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  6. Completely agree! I do think there is some value in roughing it as a traveler, and Tony & I have certainly had our share of that—staying in dorms in Japan because it was too expensive to do otherwise, taking 3rd class trains because they are so much cheaper, foregoing hot water and aircon (which we rarely actually need any more)—but we’re not afraid to spend money when we know doing so will dramatically improve our happiness. I think the value in going bare bones is that not only does it make those nice moments all the sweeter, but it helps you understand what is actually worth paying more for. I don’t personally care about a cold water shower, but Tony hates them, whereas I really don’t like shared bathrooms, but Tony would prefer that if it means hot water. Like any couple, we compromise, but without having stayed in a range of places, we wouldn’t know what we consider important and I’m glad to have that knowledge now.

    I definitely don’t understand the people who travel and are so fixated on being cheap that they make themselves miserable in the process. Sure we cut some corners here and there, but we always think about how much something is worth to us and that helps us figure out when we should spend more money. Sure, we could sleep in Bangkok for $10/person in a dorm,but for an extra $10, we can get our own room with private bathroom. That’s worth it to us! Same for here in Indonesia: we had the choice of a fast boat at $25/person one way to get to Lembongan Island, or we could take the slow boat for only $8/person. We decided we had the time and that a 90-minute ride didn’t bother us and we’d rather save the $17 per person… it wound up being a great ride and we’re glad we saved the money. But if you hate boats or the water or were on a tight schedule, of course it makes more sense to shell out the extra cash! Money really has no value except for what we spend it on, so if you’re not making yourself happy with your purchases, you’re wasting it!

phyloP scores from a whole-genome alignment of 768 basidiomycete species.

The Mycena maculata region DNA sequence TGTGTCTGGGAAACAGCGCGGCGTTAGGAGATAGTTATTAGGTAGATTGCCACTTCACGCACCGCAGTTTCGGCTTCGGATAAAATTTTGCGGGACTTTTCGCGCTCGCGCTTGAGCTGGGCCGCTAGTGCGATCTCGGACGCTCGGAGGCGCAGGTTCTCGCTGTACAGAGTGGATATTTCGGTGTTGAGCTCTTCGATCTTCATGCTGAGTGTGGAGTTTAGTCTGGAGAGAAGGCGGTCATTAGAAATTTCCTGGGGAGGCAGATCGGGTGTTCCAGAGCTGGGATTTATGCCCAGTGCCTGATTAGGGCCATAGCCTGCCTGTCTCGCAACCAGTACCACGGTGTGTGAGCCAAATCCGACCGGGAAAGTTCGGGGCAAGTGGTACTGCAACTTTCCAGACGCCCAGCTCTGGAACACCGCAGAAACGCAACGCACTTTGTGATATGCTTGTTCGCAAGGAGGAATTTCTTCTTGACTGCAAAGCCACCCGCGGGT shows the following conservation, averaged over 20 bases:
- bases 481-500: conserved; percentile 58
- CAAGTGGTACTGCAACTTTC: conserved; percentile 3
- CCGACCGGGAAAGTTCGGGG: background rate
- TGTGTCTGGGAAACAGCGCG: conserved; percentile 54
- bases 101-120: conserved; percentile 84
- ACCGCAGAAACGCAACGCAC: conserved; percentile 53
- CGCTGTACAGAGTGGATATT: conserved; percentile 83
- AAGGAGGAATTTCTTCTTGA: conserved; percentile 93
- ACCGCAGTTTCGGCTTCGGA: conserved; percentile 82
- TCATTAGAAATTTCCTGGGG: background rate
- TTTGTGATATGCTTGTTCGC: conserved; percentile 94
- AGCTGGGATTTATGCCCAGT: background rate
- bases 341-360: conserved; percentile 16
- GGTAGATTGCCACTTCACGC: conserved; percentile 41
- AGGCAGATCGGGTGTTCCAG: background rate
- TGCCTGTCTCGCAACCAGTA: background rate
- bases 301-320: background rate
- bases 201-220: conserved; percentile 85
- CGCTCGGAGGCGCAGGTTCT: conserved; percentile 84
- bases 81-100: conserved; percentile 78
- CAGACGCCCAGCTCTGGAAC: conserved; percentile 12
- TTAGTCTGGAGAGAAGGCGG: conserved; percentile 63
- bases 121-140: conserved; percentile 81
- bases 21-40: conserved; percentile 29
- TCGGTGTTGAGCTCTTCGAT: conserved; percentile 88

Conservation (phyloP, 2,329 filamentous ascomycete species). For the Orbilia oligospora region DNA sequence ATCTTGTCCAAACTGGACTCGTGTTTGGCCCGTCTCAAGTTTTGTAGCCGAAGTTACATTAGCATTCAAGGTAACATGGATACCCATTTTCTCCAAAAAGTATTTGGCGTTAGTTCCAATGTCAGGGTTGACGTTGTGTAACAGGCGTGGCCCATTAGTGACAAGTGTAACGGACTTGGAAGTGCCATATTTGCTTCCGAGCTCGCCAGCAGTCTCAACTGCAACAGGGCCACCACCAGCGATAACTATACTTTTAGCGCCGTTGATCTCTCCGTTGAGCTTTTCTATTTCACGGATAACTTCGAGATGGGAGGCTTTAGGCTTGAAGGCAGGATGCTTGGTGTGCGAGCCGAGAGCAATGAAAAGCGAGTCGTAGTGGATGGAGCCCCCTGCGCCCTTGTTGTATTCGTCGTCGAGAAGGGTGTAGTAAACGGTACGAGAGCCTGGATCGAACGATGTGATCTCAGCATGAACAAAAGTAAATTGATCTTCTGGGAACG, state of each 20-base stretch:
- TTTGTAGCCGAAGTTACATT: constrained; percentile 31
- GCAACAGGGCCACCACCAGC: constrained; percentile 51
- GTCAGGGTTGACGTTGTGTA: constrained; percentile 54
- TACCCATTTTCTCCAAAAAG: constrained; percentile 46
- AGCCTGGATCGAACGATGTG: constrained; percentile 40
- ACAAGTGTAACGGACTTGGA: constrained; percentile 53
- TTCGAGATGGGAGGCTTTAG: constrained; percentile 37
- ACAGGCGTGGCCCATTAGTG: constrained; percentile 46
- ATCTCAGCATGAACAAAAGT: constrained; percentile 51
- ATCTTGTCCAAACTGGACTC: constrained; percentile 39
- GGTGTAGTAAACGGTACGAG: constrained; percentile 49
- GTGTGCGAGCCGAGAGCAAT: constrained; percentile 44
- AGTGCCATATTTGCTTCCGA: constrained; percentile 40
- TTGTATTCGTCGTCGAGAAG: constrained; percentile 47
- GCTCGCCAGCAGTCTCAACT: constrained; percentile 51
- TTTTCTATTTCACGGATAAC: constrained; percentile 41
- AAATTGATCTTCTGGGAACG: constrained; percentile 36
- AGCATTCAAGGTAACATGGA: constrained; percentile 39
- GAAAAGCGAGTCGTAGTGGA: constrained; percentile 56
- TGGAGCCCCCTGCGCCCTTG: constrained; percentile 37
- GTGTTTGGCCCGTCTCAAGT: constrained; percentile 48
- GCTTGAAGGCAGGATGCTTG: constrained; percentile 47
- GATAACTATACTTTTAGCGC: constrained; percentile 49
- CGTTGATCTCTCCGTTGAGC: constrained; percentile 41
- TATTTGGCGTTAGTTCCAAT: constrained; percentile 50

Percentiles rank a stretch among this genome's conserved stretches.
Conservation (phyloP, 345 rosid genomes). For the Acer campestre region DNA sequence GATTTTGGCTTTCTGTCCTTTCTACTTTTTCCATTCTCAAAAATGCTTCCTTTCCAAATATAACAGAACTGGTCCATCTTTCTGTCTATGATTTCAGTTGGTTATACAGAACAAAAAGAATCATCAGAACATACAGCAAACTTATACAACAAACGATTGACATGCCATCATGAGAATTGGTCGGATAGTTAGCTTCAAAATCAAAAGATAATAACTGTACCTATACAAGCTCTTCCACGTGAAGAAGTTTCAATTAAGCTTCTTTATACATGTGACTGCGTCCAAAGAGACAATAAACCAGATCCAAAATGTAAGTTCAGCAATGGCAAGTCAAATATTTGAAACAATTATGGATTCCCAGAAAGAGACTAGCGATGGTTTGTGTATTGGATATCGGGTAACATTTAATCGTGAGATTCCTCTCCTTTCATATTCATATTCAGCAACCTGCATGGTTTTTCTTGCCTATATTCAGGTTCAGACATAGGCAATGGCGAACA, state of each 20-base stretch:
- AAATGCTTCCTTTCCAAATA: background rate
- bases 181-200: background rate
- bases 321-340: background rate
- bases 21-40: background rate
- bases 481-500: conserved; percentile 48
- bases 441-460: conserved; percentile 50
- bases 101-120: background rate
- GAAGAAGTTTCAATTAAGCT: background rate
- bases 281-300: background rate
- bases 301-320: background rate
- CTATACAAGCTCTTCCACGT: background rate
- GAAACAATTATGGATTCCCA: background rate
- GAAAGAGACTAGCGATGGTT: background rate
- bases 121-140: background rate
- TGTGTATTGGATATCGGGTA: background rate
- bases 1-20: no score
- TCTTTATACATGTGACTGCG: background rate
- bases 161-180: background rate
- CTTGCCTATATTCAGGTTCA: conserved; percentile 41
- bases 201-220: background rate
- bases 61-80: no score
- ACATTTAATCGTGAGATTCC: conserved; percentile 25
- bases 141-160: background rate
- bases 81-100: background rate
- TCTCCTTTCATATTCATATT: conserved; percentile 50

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    • Some of those roughing it moments can be great memories. We took the 3rd-class train from Ayutthaya back to Bangkok. It was 1-1/2 hours so not horrid, but it was such an interesting experience. We wouldn’t have seen some different sides of the culture had we not been on there. And Tigger got to hang out of the moving train which wouldn’t have happened in 2nd class. But for me there would’ve been a big difference between 1-1/2 hours on a 3rd-class Thai train and a 15-hour trip. Would not have happened unless the 2nd class was way too far out of my budget.

      I’m with Tony on the hot showers. Even when it’s blazing hot outside, I’m not such a fan of cold showers.